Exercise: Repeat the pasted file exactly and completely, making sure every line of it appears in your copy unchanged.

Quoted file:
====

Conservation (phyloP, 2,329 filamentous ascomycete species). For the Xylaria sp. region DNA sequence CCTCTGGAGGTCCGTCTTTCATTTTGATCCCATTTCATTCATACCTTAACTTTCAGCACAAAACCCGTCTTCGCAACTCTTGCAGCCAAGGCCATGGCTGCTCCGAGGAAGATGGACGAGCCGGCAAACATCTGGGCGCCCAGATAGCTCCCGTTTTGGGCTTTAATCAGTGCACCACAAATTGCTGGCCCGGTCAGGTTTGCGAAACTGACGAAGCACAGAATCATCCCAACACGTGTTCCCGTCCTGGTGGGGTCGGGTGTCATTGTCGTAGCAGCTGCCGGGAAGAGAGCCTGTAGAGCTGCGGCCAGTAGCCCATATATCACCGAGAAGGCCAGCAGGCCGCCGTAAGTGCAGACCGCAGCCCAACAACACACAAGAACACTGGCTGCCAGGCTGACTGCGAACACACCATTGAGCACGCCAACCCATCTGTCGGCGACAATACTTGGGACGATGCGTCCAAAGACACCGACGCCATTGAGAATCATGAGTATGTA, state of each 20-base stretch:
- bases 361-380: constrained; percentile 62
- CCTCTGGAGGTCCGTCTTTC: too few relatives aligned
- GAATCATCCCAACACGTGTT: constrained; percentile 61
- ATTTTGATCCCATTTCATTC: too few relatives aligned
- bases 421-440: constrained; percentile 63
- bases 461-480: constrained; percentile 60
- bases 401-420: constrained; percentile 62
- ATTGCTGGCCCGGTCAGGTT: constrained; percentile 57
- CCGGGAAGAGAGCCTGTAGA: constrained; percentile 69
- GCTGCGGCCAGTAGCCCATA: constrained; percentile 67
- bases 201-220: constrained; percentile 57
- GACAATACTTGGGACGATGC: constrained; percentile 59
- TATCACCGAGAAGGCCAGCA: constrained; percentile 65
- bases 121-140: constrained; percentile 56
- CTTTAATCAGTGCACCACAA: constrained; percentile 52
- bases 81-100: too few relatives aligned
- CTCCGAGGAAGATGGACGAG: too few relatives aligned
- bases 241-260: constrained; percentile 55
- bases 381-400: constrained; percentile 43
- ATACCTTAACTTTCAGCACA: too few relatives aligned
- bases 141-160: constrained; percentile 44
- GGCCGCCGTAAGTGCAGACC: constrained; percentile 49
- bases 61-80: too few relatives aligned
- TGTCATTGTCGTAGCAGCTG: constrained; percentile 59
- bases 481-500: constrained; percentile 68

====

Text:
Conservation (phyloP, 2,329 filamentous ascomycete species). For the Xylaria sp. region DNA sequence CCTCTGGAGGTCCGTCTTTCATTTTGATCCCATTTCATTCATACCTTAACTTTCAGCACAAAACCCGTCTTCGCAACTCTTGCAGCCAAGGCCATGGCTGCTCCGAGGAAGATGGACGAGCCGGCAAACATCTGGGCGCCCAGATAGCTCCCGTTTTGGGCTTTAATCAGTGCACCACAAATTGCTGGCCCGGTCAGGTTTGCGAAACTGACGAAGCACAGAATCATCCCAACACGTGTTCCCGTCCTGGTGGGGTCGGGTGTCATTGTCGTAGCAGCTGCCGGGAAGAGAGCCTGTAGAGCTGCGGCCAGTAGCCCATATATCACCGAGAAGGCCAGCAGGCCGCCGTAAGTGCAGACCGCAGCCCAACAACACACAAGAACACTGGCTGCCAGGCTGACTGCGAACACACCATTGAGCACGCCAACCCATCTGTCGGCGACAATACTTGGGACGATGCGTCCAAAGACACCGACGCCATTGAGAATCATGAGTATGTA, state of each 20-base stretch:
- bases 361-380: constrained; percentile 62
- CCTCTGGAGGTCCGTCTTTC: too few relatives aligned
- GAATCATCCCAACACGTGTT: constrained; percentile 61
- ATTTTGATCCCATTTCATTC: too few relatives aligned
- bases 421-440: constrained; percentile 63
- bases 461-480: constrained; percentile 60
- bases 401-420: constrained; percentile 62
- ATTGCTGGCCCGGTCAGGTT: constrained; percentile 57
- CCGGGAAGAGAGCCTGTAGA: constrained; percentile 69
- GCTGCGGCCAGTAGCCCATA: constrained; percentile 67
- bases 201-220: constrained; percentile 57
- GACAATACTTGGGACGATGC: constrained; percentile 59
- TATCACCGAGAAGGCCAGCA: constrained; percentile 65
- bases 121-140: constrained; percentile 56
- CTTTAATCAGTGCACCACAA: constrained; percentile 52
- bases 81-100: too few relatives aligned
- CTCCGAGGAAGATGGACGAG: too few relatives aligned
- bases 241-260: constrained; percentile 55
- bases 381-400: constrained; percentile 43
- ATACCTTAACTTTCAGCACA: too few relatives aligned
- bases 141-160: constrained; percentile 44
- GGCCGCCGTAAGTGCAGACC: constrained; percentile 49
- bases 61-80: too few relatives aligned
- TGTCATTGTCGTAGCAGCTG: constrained; percentile 59
- bases 481-500: constrained; percentile 68